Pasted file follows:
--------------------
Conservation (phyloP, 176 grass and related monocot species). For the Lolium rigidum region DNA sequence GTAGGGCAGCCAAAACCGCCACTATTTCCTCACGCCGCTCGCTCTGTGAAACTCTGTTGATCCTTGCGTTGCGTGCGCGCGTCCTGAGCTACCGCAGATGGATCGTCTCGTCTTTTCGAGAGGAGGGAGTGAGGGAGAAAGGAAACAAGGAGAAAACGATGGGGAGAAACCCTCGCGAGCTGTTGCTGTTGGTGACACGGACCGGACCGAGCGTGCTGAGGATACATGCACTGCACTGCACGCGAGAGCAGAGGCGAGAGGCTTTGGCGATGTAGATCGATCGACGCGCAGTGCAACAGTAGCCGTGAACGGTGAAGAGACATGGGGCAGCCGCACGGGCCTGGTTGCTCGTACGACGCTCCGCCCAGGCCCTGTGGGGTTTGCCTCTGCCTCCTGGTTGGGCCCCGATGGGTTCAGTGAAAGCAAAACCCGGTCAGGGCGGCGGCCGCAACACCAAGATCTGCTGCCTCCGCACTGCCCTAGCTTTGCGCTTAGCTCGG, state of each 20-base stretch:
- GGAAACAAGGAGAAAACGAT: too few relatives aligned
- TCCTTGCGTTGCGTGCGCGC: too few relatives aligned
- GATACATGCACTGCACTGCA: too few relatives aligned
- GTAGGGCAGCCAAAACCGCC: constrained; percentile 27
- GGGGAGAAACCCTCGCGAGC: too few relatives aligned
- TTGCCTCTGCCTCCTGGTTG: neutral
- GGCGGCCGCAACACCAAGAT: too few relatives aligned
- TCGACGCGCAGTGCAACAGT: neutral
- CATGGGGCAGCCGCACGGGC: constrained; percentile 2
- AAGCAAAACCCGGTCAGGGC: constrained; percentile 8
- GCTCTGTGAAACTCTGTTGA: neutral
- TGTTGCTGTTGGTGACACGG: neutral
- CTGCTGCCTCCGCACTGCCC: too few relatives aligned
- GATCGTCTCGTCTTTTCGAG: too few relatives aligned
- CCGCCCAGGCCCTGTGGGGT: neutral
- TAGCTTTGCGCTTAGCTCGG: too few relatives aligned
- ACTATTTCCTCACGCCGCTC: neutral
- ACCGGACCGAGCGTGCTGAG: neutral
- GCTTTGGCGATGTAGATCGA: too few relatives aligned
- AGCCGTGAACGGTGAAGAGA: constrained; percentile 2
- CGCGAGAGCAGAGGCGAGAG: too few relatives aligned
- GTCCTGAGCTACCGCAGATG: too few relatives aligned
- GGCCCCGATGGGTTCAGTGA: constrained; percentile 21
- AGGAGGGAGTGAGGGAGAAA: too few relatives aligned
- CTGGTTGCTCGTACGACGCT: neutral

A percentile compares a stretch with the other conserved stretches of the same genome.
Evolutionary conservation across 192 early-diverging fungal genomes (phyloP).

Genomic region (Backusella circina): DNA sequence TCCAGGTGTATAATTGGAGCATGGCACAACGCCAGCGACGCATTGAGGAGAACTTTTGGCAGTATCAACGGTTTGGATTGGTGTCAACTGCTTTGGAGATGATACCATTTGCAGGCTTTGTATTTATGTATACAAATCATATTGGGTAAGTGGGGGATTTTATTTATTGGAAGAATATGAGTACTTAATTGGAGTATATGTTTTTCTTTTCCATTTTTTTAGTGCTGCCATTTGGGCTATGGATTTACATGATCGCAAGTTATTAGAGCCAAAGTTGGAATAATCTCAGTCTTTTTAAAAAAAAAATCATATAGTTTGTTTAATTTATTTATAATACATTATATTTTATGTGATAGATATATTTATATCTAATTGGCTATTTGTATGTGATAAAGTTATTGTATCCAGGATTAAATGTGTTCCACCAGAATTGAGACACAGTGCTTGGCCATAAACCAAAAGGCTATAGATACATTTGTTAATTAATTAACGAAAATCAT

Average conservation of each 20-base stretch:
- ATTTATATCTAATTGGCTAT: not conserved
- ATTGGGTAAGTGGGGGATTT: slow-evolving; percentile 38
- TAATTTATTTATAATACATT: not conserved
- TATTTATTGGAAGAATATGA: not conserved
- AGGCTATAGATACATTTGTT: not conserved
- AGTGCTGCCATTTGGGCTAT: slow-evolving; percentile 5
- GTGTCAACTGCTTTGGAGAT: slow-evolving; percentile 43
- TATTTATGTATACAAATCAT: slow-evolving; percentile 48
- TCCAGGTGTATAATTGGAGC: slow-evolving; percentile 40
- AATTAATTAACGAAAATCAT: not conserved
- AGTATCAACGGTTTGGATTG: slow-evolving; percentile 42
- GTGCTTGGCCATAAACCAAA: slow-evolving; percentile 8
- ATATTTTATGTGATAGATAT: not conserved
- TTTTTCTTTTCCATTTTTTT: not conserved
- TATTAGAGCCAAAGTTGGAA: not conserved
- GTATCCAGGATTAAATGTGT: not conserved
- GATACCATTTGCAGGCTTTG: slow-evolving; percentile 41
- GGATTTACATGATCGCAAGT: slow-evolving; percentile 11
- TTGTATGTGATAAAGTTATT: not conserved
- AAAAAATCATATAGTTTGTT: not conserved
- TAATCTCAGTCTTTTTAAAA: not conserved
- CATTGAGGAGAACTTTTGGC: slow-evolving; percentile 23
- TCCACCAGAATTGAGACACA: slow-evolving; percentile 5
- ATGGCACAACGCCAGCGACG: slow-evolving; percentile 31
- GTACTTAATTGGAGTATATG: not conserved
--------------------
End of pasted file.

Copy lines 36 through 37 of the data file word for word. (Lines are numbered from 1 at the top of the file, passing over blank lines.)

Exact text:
- AGTGCTGCCATTTGGGCTAT: slow-evolving; percentile 5
- GTGTCAACTGCTTTGGAGAT: slow-evolving; percentile 43